Because we're just, we're quite sheltered. But in my own hometown, you know, I can go to the coast and I see the effects very clearly. And the starfish are actually dying off on the Oregon coast this summer. They have been dying off because of diseases that they are linking to increased temperatures and whatnot. And, you know, we’re seeing erosion on the coastlines, and we’re seeing effects in our mountains. I mean, you can definitely, if you look, truly, you can see the connections. But you can also totally turn a blind eye if you want to. You know, I've kind of been raised and brought up with these morals, these values, of putting, you know, the earth on an equal platform as myself, caring for others, caring for, that includes future generations. So, you know, when I was approached with the public trust lawsuit, it wasn't really, like, new for me. BILL MOYERS: The law professor who has developed this theory in its more modern garb, Mary Christina Wood, says it's because the government agencies that are supposed to protect our natural resources have been captured by corporate raiders and lobbyists, that these agencies treat these industries as their clients instead of the public.
Do you think that's right? KELSEY JULIANA: I think, unfortunately, we, you know, do have a lot of corruption, a lot of money, a lot of greed that influences most of our governmental decisions. So, I do think that's right. And that's why we're, you know, going to the courts, to hold the legislature accountable. Public trust states that the government is a trustee to protect these natural resources that every living species, including humans, rely upon for our survival, for our well-being. And so the public trust says, government, we hold you, we trust you to put these resources, air, water, land, you know, to protect them for this generation and for many generations down the line. BILL MOYERS: So Kelsey, why do you think this public trust doctrine applies to the atmosphere? KELSEY JULIANA: I think it makes perfect sense.
You know, we're protecting a forest here, the ocean here, this here. Okay, well, save yourself some time. That the atmosphere is just the all-encompassing resource that everything depends on, every life force. So to kind of not hold that in protection, to let that be exploited and polluted, it goes against our rights. And it's not just. BILL MOYERS: You remember how you felt when the first judge turned thumbs down? KELSEY JULIANA: Yeah. I was extremely disappointed. And yet, I wasn't totally shocked. The, you know, my disappointment comes from my, really, my disbelief. How can you not, how can you not say yes? How can you not see the importance? How can you not feel compelled to do something? You know, first, because it's an extremely important issue. It's the most relevant issue, social justice, environmental justice issue, of this time, and because we're kids. I mean, that's what I really don't understand. I think there's so much power in having youth stand, you know, in court and saying, will you please, you know, protect this vital resource, I would say one of the most vital resources, for me and for my children? I think that's so powerful.
And so to have someone decline that is just, I don't understand. I don't understand it. BILL MOYERS: Do you think this will get to the Supreme Court ultimately? Do you think you stand a chance with John Roberts, Clarence Thomas, Antonin Scalia, Samuel Alito, and Anthony Kennedy, all of whom basically believe that it's the politicians, the state legislature, who should resolve these issues? KELSEY JULIANA: I have optimism that this will go through. In my own state, you know, we got dismissed from the trial court. The judge said it wasn't in his jurisdiction to, you know, follow through with the case. We appealed. And the Court of Appeals turned it around and said, no. This is, you know, the court has every right to follow through. This is in the court's power. The whole theory about having lawsuits and legal actions in, you know, throughout the states, and there are international cases as well, is that we hope it'll be what we call a domino effect.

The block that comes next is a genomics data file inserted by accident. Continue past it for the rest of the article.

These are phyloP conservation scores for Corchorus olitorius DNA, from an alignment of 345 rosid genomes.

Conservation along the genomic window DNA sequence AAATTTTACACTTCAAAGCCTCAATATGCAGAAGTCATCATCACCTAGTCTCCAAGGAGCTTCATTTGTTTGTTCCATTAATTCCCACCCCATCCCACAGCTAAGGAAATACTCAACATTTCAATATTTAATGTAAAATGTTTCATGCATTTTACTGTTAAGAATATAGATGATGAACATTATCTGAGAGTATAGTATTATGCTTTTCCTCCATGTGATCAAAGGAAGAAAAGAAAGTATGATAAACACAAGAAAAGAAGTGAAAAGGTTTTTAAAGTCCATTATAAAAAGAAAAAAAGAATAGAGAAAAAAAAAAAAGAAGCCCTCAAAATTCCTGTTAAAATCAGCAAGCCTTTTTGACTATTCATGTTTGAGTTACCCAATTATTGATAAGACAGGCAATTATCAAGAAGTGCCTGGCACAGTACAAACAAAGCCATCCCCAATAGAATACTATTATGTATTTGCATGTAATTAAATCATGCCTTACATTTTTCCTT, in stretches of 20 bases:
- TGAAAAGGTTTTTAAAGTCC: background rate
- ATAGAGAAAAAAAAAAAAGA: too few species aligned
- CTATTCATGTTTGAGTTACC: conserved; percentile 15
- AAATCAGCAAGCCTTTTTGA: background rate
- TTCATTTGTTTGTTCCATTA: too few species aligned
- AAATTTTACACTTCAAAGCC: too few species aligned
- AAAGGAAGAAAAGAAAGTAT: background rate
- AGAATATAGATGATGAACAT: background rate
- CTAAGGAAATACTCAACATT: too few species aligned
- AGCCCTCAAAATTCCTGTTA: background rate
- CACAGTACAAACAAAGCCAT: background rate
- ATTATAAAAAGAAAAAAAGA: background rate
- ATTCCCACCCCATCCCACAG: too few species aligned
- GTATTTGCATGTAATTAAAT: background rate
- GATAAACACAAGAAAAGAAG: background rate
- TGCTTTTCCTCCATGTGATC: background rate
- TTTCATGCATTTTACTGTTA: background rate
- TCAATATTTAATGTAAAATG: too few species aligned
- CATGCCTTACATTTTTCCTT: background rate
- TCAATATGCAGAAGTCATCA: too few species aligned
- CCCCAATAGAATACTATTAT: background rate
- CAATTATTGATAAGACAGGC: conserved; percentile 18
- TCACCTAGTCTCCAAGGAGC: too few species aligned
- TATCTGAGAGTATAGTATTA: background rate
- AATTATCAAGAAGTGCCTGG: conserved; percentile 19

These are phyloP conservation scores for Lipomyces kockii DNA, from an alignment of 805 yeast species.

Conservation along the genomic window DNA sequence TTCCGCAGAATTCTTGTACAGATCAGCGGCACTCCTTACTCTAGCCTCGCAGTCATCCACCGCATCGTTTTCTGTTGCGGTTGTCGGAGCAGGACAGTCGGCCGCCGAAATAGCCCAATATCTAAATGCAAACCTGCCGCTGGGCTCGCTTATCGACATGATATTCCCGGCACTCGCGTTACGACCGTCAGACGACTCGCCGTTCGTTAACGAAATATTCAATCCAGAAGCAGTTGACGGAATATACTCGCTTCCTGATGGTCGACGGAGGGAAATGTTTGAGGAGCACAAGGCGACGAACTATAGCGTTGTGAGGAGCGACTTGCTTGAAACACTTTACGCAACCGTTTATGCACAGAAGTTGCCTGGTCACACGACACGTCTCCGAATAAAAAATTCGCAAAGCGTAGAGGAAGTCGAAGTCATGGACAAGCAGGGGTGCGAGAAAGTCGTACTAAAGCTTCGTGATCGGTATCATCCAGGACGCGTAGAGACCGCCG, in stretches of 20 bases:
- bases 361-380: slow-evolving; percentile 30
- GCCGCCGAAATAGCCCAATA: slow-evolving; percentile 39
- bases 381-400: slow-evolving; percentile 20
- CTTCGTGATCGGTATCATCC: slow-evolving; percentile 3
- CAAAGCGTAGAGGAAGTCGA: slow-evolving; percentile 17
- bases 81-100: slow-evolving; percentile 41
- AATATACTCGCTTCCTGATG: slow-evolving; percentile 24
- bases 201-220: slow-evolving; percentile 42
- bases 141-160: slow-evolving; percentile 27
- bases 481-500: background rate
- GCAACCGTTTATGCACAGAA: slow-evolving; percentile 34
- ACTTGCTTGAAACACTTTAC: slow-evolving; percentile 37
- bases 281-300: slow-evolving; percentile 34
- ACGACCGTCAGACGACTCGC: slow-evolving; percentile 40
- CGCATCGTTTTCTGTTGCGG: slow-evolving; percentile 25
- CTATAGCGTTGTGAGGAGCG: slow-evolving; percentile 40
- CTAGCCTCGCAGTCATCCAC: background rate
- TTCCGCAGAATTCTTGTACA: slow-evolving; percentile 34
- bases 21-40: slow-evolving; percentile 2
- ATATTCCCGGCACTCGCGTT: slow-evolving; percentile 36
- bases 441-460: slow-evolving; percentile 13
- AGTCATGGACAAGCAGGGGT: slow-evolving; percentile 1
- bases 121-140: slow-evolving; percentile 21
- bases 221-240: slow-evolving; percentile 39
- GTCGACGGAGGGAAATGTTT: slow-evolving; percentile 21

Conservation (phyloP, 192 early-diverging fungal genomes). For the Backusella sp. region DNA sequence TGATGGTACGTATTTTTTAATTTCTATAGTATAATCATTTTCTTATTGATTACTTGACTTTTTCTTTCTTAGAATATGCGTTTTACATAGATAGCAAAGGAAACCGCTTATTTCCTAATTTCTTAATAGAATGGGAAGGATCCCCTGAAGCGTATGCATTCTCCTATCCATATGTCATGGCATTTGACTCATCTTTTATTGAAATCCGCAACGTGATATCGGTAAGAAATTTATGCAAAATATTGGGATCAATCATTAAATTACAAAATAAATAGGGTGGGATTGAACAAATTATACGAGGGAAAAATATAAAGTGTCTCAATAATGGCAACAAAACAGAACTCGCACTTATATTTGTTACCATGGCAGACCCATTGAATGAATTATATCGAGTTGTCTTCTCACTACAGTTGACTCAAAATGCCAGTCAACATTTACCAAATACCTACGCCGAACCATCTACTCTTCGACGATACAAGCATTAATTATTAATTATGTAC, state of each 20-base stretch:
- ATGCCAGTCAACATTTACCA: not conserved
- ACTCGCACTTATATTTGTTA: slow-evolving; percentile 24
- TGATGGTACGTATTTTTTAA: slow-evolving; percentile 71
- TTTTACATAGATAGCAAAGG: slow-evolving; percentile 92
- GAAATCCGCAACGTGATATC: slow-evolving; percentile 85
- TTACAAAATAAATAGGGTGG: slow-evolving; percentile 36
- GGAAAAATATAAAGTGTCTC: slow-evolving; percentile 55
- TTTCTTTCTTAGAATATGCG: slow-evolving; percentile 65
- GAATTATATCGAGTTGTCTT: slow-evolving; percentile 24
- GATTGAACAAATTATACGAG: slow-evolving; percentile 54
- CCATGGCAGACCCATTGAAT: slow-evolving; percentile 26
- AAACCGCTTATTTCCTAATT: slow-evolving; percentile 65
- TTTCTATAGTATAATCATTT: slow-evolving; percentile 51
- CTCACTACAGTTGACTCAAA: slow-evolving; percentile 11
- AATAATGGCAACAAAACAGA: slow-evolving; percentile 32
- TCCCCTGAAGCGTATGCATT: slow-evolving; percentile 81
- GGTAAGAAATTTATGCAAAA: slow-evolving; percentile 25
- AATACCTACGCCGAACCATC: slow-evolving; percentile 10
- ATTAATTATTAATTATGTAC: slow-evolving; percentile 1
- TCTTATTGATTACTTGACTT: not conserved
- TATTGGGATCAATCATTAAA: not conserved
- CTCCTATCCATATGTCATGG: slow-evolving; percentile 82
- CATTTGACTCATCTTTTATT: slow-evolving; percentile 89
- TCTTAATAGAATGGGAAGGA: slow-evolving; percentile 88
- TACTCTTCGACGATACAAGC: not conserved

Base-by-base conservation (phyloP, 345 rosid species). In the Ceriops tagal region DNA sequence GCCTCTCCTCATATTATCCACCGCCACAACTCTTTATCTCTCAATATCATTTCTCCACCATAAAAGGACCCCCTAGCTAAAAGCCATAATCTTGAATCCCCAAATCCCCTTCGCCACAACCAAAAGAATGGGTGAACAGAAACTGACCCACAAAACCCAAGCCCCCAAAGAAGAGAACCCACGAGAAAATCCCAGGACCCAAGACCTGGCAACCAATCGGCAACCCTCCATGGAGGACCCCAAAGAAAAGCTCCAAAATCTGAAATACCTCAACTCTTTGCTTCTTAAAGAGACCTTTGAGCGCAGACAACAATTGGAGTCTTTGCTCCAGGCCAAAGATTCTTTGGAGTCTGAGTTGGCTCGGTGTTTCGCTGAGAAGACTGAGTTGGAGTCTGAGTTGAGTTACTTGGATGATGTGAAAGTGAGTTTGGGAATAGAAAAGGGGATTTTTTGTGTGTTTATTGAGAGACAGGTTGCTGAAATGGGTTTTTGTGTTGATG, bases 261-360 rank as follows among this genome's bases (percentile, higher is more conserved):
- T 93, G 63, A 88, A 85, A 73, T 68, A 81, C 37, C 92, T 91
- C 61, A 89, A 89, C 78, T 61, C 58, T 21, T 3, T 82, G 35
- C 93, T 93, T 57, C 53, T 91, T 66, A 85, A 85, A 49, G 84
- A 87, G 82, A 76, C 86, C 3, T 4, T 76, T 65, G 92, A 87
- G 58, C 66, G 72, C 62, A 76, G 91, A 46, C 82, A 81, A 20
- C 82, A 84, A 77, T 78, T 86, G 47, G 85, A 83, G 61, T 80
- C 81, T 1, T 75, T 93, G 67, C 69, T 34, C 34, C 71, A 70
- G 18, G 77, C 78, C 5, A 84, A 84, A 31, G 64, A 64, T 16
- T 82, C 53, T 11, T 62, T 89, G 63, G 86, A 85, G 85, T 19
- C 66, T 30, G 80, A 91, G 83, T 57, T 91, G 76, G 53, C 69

You know, a win here will hopefully influence all the wins across the states. Because really, it just takes one brave judge to say, yes, this is important. BILL MOYERS: So how did you feel when the Court of Appeals said, gave you a second opinion? KELSEY JULIANA: You know, it was the last day of high school for me. And, you know, senior year, so huge celebration. And also, I had a news story coming out that morning as well on the local NPR station about me going on the Great March for Climate Action. And so it was a big morning. And I got an email the night before saying, await the results from the court the next morning. And so I woke up, got ready for school. You know, the news story came on the radio about me going on the march. And then, like, five minutes later, I got a phone call saying that the Court of Appeals said yes.
And we’re going back to court. And I looked to my mom. And we both just cried and cried and cried. It was one of the most exciting and happy moments of my life. It was just– BILL MOYERS: So what happens now? KELSEY JULIANA: So now we go back to the same judge. We go back to the trial court again and, probably with different points, in a way, start over but now with the recognition that the courts, you know, do have power. And they do have a responsibility to follow through with this case. BILL MOYERS: You turned 18 this year. You can now vote. Do you think voting matters? KELSEY JULIANA: Good question. You know, it's funny. Most of my spiel leading up to when I was 18 was, I'm just a kid. I can't vote. I don't have money to put into lobbyists and organizations, et cetera. So you know, I have to go, you know, go on lawsuit, to be in a lawsuit. Or I have to go to the street to get my voice heard.